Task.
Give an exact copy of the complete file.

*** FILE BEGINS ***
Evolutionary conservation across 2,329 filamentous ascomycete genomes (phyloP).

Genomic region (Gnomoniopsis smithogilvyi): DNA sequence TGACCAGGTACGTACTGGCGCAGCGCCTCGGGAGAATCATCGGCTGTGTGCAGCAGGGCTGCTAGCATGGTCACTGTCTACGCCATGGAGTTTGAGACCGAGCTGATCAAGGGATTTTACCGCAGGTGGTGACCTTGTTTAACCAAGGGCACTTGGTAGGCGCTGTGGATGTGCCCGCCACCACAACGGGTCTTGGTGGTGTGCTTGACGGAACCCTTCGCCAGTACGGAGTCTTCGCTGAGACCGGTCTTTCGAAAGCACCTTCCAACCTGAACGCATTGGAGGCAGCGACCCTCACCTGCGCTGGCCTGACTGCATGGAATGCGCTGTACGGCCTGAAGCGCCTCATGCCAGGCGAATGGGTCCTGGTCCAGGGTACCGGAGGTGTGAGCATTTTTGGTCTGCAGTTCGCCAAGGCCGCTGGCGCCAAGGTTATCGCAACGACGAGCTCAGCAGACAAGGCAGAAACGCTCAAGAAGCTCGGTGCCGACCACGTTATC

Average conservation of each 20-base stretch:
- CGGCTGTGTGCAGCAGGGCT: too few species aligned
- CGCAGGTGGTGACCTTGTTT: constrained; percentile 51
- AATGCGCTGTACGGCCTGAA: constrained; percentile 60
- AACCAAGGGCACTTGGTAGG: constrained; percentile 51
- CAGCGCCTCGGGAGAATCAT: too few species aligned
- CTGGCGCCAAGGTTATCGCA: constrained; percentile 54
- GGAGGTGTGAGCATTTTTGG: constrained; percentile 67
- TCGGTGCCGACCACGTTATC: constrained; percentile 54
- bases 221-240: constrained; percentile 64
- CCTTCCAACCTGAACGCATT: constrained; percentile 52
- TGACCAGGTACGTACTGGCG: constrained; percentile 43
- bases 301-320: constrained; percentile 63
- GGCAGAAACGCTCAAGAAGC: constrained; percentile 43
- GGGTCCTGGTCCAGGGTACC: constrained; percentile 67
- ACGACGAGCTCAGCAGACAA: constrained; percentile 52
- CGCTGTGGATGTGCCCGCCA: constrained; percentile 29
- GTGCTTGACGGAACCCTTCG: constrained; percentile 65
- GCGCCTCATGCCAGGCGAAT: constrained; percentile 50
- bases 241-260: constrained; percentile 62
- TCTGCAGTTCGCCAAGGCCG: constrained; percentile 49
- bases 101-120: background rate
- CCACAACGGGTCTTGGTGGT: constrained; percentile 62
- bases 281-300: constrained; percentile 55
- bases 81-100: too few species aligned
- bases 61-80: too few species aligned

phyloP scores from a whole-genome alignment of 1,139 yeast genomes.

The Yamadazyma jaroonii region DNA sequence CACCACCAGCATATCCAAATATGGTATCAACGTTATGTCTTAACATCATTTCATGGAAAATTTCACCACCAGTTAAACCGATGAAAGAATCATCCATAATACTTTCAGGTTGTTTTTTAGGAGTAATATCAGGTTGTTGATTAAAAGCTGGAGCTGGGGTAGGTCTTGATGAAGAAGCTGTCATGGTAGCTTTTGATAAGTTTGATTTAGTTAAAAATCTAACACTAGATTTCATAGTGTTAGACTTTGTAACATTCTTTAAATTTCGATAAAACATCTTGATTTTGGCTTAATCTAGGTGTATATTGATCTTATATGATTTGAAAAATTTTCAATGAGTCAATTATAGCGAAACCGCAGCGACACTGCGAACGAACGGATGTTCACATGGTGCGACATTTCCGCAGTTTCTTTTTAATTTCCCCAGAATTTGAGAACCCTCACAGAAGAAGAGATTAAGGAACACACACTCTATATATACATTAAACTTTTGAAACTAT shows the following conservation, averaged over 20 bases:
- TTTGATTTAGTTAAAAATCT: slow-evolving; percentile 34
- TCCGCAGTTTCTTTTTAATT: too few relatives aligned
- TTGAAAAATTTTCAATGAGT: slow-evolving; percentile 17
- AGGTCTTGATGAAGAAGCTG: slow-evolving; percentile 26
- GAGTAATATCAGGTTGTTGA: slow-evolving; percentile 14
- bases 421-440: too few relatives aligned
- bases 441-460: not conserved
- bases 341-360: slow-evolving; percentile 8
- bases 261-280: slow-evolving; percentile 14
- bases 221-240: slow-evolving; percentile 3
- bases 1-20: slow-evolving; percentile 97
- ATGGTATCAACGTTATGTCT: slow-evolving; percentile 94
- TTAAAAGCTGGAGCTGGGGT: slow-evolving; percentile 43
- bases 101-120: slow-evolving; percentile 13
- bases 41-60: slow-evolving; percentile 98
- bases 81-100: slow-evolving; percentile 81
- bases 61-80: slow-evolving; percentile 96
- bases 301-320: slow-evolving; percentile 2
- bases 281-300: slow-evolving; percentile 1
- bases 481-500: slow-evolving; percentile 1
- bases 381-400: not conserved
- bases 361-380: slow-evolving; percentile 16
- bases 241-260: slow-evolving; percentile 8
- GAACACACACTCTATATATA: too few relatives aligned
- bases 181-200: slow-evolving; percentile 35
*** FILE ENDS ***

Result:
Evolutionary conservation across 2,329 filamentous ascomycete genomes (phyloP).

Genomic region (Gnomoniopsis smithogilvyi): DNA sequence TGACCAGGTACGTACTGGCGCAGCGCCTCGGGAGAATCATCGGCTGTGTGCAGCAGGGCTGCTAGCATGGTCACTGTCTACGCCATGGAGTTTGAGACCGAGCTGATCAAGGGATTTTACCGCAGGTGGTGACCTTGTTTAACCAAGGGCACTTGGTAGGCGCTGTGGATGTGCCCGCCACCACAACGGGTCTTGGTGGTGTGCTTGACGGAACCCTTCGCCAGTACGGAGTCTTCGCTGAGACCGGTCTTTCGAAAGCACCTTCCAACCTGAACGCATTGGAGGCAGCGACCCTCACCTGCGCTGGCCTGACTGCATGGAATGCGCTGTACGGCCTGAAGCGCCTCATGCCAGGCGAATGGGTCCTGGTCCAGGGTACCGGAGGTGTGAGCATTTTTGGTCTGCAGTTCGCCAAGGCCGCTGGCGCCAAGGTTATCGCAACGACGAGCTCAGCAGACAAGGCAGAAACGCTCAAGAAGCTCGGTGCCGACCACGTTATC

Average conservation of each 20-base stretch:
- CGGCTGTGTGCAGCAGGGCT: too few species aligned
- CGCAGGTGGTGACCTTGTTT: constrained; percentile 51
- AATGCGCTGTACGGCCTGAA: constrained; percentile 60
- AACCAAGGGCACTTGGTAGG: constrained; percentile 51
- CAGCGCCTCGGGAGAATCAT: too few species aligned
- CTGGCGCCAAGGTTATCGCA: constrained; percentile 54
- GGAGGTGTGAGCATTTTTGG: constrained; percentile 67
- TCGGTGCCGACCACGTTATC: constrained; percentile 54
- bases 221-240: constrained; percentile 64
- CCTTCCAACCTGAACGCATT: constrained; percentile 52
- TGACCAGGTACGTACTGGCG: constrained; percentile 43
- bases 301-320: constrained; percentile 63
- GGCAGAAACGCTCAAGAAGC: constrained; percentile 43
- GGGTCCTGGTCCAGGGTACC: constrained; percentile 67
- ACGACGAGCTCAGCAGACAA: constrained; percentile 52
- CGCTGTGGATGTGCCCGCCA: constrained; percentile 29
- GTGCTTGACGGAACCCTTCG: constrained; percentile 65
- GCGCCTCATGCCAGGCGAAT: constrained; percentile 50
- bases 241-260: constrained; percentile 62
- TCTGCAGTTCGCCAAGGCCG: constrained; percentile 49
- bases 101-120: background rate
- CCACAACGGGTCTTGGTGGT: constrained; percentile 62
- bases 281-300: constrained; percentile 55
- bases 81-100: too few species aligned
- bases 61-80: too few species aligned

phyloP scores from a whole-genome alignment of 1,139 yeast genomes.

The Yamadazyma jaroonii region DNA sequence CACCACCAGCATATCCAAATATGGTATCAACGTTATGTCTTAACATCATTTCATGGAAAATTTCACCACCAGTTAAACCGATGAAAGAATCATCCATAATACTTTCAGGTTGTTTTTTAGGAGTAATATCAGGTTGTTGATTAAAAGCTGGAGCTGGGGTAGGTCTTGATGAAGAAGCTGTCATGGTAGCTTTTGATAAGTTTGATTTAGTTAAAAATCTAACACTAGATTTCATAGTGTTAGACTTTGTAACATTCTTTAAATTTCGATAAAACATCTTGATTTTGGCTTAATCTAGGTGTATATTGATCTTATATGATTTGAAAAATTTTCAATGAGTCAATTATAGCGAAACCGCAGCGACACTGCGAACGAACGGATGTTCACATGGTGCGACATTTCCGCAGTTTCTTTTTAATTTCCCCAGAATTTGAGAACCCTCACAGAAGAAGAGATTAAGGAACACACACTCTATATATACATTAAACTTTTGAAACTAT shows the following conservation, averaged over 20 bases:
- TTTGATTTAGTTAAAAATCT: slow-evolving; percentile 34
- TCCGCAGTTTCTTTTTAATT: too few relatives aligned
- TTGAAAAATTTTCAATGAGT: slow-evolving; percentile 17
- AGGTCTTGATGAAGAAGCTG: slow-evolving; percentile 26
- GAGTAATATCAGGTTGTTGA: slow-evolving; percentile 14
- bases 421-440: too few relatives aligned
- bases 441-460: not conserved
- bases 341-360: slow-evolving; percentile 8
- bases 261-280: slow-evolving; percentile 14
- bases 221-240: slow-evolving; percentile 3
- bases 1-20: slow-evolving; percentile 97
- ATGGTATCAACGTTATGTCT: slow-evolving; percentile 94
- TTAAAAGCTGGAGCTGGGGT: slow-evolving; percentile 43
- bases 101-120: slow-evolving; percentile 13
- bases 41-60: slow-evolving; percentile 98
- bases 81-100: slow-evolving; percentile 81
- bases 61-80: slow-evolving; percentile 96
- bases 301-320: slow-evolving; percentile 2
- bases 281-300: slow-evolving; percentile 1
- bases 481-500: slow-evolving; percentile 1
- bases 381-400: not conserved
- bases 361-380: slow-evolving; percentile 16
- bases 241-260: slow-evolving; percentile 8
- GAACACACACTCTATATATA: too few relatives aligned
- bases 181-200: slow-evolving; percentile 35